V’s feet. Photo: Lindsey Trent, Sweet Pea Photography

A blueberry bagel for you, Bluberri.

The long dress and its navy stripes and the picture I have of us in it.

Hearts, so many of them this week. I’ve found them all, I promise.

Your sisters in the morning. H. drawing chalk lines on the deck. V., here with your toes.

The heart books H. chooses to read over these days when its somehow possible to miss you even more… Now, as I close the door to her room we say to each other: “I carry you in my heart.” One day I will tell her and V. that I carry their brother, too. I carried him first.


Piling into the car and driving to the nursery we visited last year on this day so H. could find the coy fish and the lilies. I turn off her music, find my own, and let it spill. I listen again and again:

Do you like walking in the rain?
When you think of love, do you think of pain?
You can tell me what you see
I will choose what I believe
Hold on, darling
This body is yours,
This body is yours and mine

H. exploring, her red backpack on for our big adventure. She peers over the concrete shelf and splashes at the lily pads. We find the small fish and then she goes looking for their mommies and their daddies, the bigger fish. V. sleeps in the stroller and H. holds my hand and I steer my brood through a tradition in a place where we haven’t lived for all that long. After lunch, we plant the rainbow pinwheel H. picked out in the herb pot on the deck and draw hearts.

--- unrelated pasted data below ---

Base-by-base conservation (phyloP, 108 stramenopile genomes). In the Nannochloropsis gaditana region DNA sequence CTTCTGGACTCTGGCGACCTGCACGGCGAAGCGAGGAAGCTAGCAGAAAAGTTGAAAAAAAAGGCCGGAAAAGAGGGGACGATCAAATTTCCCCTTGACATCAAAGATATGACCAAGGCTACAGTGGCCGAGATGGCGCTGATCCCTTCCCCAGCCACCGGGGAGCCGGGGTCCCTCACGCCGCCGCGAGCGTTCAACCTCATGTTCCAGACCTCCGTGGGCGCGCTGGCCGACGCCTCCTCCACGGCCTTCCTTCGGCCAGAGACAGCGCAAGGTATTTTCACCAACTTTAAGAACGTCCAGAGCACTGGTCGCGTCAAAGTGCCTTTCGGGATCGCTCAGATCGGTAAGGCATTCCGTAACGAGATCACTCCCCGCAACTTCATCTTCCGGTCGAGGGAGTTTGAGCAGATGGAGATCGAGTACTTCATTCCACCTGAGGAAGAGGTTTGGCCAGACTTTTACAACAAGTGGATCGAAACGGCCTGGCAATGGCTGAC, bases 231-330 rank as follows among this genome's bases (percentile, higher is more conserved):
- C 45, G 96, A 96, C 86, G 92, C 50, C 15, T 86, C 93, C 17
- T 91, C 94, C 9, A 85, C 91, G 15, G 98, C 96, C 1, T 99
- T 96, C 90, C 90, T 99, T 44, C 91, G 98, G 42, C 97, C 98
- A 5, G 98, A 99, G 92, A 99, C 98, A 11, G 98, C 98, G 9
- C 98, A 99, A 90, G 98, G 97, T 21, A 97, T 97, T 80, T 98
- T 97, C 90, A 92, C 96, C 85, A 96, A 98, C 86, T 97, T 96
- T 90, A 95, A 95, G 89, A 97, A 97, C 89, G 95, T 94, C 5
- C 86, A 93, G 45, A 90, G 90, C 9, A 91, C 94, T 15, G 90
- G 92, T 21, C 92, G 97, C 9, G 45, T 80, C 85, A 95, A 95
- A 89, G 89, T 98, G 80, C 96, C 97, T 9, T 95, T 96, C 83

And after dark, the girls asleep, Ryan and I light the heart sparkler. There are drops, full but spaced apart, that fall on my bare shoulders. It’s almost rain.

The next day your littlest sister has her first round of vaccines. The temporary pain in her cries reminds of the deeper, enduring pain we didn’t ask of you. As we wait for the doctor, I fill out the form that screens for postpartum depression since, our doctor tells us, 75 percent of new mothers will experience some form of it during their baby’s first year. I wonder why I wasn’t screened after I had babies I couldn’t take home; only after I had babies I could. Nevertheless, I answer questions along the lines of:

Are you able to laugh at things just as much as before, not quite as much as before or not at all as much as before?


Before what, exactly? I want to ask.

Later in the day, I take your first little sister out for a walk with Ruby and inside the span of half a block, this happens. You heard the questions about walking in the rain, about laughing, and you answered for your mama. Thank you, Lorenzo.


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